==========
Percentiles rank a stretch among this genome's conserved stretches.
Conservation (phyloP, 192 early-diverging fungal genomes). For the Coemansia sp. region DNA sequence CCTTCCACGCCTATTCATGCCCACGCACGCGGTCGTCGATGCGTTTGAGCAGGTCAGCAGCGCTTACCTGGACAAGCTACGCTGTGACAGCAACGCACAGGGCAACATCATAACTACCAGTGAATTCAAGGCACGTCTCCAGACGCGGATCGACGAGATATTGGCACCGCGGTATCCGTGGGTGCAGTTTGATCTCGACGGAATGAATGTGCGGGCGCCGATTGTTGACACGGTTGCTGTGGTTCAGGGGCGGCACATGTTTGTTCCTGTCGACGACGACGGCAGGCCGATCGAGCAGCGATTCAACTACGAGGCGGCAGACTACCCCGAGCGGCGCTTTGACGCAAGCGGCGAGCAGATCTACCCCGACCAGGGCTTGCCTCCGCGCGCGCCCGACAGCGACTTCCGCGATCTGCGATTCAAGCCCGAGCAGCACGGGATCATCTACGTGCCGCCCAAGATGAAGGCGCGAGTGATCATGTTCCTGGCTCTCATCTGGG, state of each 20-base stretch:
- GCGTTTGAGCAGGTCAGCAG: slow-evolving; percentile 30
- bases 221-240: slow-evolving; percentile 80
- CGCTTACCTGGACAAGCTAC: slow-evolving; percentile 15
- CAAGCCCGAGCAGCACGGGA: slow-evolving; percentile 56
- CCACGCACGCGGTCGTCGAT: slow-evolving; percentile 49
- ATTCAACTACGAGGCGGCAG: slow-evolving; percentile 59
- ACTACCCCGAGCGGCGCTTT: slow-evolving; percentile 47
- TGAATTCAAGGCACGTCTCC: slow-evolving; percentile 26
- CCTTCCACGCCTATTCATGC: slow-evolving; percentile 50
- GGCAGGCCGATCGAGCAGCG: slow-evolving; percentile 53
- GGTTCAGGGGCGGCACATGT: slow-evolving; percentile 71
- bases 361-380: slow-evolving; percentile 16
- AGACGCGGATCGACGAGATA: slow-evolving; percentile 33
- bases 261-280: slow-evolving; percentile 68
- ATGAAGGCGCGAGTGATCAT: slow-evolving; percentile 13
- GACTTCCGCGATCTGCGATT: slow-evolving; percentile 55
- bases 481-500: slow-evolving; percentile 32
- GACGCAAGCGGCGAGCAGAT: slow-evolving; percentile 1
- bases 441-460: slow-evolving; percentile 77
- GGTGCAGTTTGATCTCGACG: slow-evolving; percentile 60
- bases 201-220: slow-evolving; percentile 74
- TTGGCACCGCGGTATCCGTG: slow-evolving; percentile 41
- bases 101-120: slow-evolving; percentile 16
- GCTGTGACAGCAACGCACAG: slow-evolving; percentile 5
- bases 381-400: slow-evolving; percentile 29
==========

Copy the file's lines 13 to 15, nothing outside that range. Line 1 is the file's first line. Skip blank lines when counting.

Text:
- GGTTCAGGGGCGGCACATGT: slow-evolving; percentile 71
- bases 361-380: slow-evolving; percentile 16
- AGACGCGGATCGACGAGATA: slow-evolving; percentile 33